There are many ways to grow potatoes in containers but this system has some advantages. The first is that it is set on soil so the tubers can root as deeply as they want. Second, by using a wooden box with removable sides it is easier to harvest the spuds at the bottom of the pile.
I must admit to being sceptical about the claimed yield of 100lbs (45kg) from 4 sq.ft. (0.36 sq.m.) Using good soil beds we get around the same yield from 60 sq.ft. (5.5sq.m.) so a 15 times increase would suggest a lot of extra inputs in terms of fertiliser and water. Careful management would be the key to getting such good results.
Most posts suggest using a base frame with four uprights attached to the sides. Presumably other complete side sections are slid over the uprights and more soil added? Remember not to use any sort of treated timber for the box in contact with soil.
The photograph shows 9 halves of seed potatoes (whole tubers cut in half) in one square foot. Even with good fertilisation and lots of water that seems like very close spacing. Potatoes are hungry feeders and very thirsty plants and maybe this is over optimistic?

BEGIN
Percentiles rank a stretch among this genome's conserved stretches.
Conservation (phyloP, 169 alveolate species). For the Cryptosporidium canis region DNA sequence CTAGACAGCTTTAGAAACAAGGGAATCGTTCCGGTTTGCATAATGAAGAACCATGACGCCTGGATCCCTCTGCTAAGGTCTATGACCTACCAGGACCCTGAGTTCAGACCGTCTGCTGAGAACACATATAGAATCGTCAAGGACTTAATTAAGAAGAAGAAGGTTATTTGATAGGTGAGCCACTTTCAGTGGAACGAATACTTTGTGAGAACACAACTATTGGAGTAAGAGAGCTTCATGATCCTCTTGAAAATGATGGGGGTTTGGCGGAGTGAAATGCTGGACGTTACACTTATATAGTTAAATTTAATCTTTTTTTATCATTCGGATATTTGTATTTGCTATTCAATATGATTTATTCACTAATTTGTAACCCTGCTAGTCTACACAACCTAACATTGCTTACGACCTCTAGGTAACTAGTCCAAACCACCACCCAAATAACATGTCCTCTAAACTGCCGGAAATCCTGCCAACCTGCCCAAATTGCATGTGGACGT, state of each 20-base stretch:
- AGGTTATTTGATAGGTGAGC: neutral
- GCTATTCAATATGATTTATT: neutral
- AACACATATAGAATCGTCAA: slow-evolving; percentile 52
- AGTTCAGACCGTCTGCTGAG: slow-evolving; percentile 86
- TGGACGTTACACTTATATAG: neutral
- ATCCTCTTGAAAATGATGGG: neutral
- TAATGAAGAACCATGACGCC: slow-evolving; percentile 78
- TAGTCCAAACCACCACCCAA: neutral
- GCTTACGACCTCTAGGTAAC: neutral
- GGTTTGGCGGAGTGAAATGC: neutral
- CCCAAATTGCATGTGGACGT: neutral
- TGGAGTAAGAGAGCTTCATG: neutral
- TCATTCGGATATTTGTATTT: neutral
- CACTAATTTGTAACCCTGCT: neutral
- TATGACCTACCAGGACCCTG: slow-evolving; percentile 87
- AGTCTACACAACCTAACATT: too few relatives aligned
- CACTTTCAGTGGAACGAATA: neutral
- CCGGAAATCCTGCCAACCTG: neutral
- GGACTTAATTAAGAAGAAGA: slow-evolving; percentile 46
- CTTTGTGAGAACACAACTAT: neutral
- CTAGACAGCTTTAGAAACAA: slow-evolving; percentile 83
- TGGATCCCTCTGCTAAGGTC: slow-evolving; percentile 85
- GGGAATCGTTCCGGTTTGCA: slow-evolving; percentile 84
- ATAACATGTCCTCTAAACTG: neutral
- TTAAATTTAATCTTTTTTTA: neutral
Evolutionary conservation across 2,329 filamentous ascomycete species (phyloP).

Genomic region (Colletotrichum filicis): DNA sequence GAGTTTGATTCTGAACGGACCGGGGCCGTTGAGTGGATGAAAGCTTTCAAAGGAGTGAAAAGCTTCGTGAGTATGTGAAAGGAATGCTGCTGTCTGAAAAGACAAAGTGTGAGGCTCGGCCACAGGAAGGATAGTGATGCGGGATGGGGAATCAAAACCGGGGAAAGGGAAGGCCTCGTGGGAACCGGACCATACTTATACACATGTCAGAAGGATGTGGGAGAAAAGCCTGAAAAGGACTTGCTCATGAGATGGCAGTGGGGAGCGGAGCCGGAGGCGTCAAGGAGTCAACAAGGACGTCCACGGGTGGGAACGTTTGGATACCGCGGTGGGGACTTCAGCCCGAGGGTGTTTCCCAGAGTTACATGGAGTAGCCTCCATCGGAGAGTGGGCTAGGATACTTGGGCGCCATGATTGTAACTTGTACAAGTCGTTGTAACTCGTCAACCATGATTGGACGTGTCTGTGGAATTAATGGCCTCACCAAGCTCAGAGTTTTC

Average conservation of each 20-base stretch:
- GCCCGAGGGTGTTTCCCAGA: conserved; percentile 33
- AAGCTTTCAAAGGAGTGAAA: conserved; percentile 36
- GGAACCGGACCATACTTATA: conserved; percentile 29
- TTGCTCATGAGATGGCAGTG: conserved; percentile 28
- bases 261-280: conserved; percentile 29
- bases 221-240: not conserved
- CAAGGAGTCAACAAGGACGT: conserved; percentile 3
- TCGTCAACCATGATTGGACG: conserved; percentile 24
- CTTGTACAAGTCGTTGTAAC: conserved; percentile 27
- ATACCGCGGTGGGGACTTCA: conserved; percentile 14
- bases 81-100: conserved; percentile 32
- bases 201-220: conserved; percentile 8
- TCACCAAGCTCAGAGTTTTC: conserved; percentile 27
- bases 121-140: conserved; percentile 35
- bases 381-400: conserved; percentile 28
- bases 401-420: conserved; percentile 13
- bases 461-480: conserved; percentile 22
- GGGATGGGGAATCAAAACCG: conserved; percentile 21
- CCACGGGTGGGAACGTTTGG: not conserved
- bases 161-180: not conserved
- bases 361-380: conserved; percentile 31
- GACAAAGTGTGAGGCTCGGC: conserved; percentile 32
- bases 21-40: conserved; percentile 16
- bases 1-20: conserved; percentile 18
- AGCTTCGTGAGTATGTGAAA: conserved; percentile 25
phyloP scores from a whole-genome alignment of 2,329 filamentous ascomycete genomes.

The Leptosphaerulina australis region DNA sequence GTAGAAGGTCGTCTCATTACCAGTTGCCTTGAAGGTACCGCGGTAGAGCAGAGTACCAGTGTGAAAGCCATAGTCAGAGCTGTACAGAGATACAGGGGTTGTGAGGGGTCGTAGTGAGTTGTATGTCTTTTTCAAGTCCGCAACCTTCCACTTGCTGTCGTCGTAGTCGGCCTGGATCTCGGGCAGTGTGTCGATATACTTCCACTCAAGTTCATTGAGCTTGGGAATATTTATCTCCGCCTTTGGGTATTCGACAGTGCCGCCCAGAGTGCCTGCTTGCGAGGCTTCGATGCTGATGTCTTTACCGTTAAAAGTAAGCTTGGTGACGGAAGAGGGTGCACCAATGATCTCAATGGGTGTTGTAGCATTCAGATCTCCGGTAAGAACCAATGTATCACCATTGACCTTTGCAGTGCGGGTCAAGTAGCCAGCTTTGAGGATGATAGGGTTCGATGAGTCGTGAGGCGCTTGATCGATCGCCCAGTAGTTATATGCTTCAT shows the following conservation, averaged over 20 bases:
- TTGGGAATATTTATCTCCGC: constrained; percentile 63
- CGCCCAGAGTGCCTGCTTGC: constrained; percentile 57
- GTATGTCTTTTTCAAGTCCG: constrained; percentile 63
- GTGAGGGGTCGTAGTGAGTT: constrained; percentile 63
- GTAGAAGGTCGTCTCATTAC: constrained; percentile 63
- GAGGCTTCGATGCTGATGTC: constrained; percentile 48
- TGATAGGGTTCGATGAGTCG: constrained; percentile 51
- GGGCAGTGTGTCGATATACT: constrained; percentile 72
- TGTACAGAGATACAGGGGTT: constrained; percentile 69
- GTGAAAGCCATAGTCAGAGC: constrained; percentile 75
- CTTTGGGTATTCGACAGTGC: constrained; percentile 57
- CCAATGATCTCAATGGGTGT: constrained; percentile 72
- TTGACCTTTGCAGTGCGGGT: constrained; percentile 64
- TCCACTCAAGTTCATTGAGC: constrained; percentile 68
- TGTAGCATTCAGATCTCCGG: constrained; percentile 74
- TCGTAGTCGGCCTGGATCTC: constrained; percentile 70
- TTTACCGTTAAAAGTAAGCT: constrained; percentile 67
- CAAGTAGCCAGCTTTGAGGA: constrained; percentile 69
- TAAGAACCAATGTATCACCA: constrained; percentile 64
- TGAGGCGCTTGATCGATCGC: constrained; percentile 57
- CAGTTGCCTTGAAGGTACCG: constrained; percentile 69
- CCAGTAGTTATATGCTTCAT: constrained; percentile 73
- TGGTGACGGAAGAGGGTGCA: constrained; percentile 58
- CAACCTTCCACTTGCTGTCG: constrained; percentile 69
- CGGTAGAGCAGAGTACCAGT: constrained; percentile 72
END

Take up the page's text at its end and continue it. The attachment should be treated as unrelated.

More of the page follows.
From my experience with potatoes planted in a dustbin (trashcan) I would use 3-5 seed tubers of a variety known to be good for container growing e.g. Charlotte and maybe 2 tubers for my favourite, Sarpo Mira.
I plan on making one for our 2020 trials to see just what yield we can get from such a small space.
Here are detailed instructions of how to make the box.
Update May 2020
We decide not to continue with this trial and used a much deeper raised bed to plant six seed potatoes, Sarpo Mira. More on the results later in the season
Harvest August 2020
The 6 plants produced 13Kg of potatoes from just 0.88 sq metres. That is far better than expected. The tops did suffer from blight but it was not bad and did not go down into the tubers. That is exactly how we expected Saro Mira to behave having grown then for many years.